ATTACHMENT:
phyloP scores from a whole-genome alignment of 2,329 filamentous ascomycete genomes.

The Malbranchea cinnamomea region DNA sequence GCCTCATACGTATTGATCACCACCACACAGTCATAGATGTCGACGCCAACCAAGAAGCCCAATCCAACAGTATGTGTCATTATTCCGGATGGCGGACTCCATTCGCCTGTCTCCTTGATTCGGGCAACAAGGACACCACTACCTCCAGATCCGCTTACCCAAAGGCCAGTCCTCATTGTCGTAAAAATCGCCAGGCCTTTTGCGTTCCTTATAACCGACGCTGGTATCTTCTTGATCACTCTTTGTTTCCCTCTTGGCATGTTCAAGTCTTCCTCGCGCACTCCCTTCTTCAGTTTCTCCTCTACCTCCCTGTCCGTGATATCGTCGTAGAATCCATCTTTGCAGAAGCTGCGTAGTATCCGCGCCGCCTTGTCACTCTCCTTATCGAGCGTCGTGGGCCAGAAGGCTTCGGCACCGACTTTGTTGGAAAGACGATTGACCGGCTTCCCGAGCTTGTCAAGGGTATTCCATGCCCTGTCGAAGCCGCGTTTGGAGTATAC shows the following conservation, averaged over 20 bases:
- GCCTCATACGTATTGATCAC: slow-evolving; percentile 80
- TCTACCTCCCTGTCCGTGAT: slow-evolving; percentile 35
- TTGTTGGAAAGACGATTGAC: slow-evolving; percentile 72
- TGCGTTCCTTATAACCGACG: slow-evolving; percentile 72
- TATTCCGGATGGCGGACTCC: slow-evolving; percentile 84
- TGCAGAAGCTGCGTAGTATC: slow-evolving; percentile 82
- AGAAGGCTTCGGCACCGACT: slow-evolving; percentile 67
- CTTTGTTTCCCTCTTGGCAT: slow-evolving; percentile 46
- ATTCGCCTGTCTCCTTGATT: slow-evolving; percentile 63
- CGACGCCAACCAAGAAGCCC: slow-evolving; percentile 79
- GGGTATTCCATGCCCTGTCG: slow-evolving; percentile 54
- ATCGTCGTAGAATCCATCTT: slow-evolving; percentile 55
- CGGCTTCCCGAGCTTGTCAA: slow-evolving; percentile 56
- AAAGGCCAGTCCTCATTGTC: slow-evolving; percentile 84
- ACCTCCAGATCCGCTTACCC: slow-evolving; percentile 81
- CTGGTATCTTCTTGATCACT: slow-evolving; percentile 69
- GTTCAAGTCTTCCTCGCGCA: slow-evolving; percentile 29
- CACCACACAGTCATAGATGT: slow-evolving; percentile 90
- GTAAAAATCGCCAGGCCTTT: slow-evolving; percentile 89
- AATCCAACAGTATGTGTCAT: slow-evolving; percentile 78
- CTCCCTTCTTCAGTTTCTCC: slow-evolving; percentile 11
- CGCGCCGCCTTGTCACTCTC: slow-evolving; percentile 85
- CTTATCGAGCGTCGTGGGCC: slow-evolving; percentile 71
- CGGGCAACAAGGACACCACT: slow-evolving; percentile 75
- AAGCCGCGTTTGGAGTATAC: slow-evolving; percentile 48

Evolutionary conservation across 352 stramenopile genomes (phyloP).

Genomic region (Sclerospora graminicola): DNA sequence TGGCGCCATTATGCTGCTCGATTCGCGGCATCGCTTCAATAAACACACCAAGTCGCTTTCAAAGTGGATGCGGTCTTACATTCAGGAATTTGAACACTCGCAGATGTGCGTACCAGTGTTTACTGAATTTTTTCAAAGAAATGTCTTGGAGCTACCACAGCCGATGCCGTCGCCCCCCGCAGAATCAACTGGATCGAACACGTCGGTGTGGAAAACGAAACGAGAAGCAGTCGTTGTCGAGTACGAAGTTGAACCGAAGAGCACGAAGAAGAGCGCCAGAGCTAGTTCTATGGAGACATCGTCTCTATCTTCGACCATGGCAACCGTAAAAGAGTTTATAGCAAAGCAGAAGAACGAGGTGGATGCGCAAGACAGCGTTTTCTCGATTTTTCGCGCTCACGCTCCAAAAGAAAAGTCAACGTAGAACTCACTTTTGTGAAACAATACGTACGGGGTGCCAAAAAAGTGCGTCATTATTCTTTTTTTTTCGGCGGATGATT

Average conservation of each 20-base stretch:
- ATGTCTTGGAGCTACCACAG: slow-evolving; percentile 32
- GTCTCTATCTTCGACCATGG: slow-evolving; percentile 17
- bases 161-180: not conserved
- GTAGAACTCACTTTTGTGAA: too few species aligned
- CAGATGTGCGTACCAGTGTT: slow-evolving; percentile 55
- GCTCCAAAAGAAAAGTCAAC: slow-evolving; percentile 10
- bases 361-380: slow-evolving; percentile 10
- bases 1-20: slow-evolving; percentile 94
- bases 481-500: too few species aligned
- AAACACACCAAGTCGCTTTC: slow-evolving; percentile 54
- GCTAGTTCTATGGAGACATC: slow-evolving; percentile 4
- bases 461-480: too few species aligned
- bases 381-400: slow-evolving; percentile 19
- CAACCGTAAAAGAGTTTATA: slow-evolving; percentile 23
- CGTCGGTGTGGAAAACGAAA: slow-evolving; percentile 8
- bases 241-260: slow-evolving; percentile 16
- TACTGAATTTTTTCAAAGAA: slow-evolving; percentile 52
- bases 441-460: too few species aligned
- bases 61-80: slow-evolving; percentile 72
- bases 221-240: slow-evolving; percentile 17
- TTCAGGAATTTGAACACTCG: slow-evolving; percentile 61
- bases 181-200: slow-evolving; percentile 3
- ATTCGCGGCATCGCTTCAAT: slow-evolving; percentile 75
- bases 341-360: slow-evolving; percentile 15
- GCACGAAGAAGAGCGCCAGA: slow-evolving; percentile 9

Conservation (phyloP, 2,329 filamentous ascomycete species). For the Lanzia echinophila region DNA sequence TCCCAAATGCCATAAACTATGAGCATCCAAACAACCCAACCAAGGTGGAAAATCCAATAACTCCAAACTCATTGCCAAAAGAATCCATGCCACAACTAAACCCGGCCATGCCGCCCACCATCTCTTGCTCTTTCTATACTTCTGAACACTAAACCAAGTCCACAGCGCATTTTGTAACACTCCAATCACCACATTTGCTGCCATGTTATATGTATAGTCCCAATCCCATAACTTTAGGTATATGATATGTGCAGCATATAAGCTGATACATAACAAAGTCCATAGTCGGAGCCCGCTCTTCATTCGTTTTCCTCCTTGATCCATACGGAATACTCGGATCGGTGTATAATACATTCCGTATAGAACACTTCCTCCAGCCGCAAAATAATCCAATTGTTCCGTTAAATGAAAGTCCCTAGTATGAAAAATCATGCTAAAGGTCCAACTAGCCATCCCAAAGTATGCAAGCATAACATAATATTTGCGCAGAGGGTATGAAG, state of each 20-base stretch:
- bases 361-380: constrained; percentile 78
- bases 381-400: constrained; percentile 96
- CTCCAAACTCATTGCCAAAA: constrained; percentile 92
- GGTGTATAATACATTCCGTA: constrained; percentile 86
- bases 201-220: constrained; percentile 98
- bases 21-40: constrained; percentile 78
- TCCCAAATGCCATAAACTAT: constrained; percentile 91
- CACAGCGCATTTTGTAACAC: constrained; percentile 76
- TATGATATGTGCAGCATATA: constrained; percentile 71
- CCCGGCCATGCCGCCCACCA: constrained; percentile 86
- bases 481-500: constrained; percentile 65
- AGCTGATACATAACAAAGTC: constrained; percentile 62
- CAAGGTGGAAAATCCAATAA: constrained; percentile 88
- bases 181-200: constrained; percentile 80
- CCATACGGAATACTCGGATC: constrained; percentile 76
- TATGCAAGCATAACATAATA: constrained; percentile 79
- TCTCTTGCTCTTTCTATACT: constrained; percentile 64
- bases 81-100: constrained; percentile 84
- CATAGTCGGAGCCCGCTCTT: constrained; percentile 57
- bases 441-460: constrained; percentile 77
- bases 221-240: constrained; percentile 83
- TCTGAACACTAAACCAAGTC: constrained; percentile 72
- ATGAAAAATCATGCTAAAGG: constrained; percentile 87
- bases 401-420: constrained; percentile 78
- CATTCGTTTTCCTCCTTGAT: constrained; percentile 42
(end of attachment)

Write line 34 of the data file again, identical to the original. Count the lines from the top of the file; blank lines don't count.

- GTAGAACTCACTTTTGTGAA: too few species aligned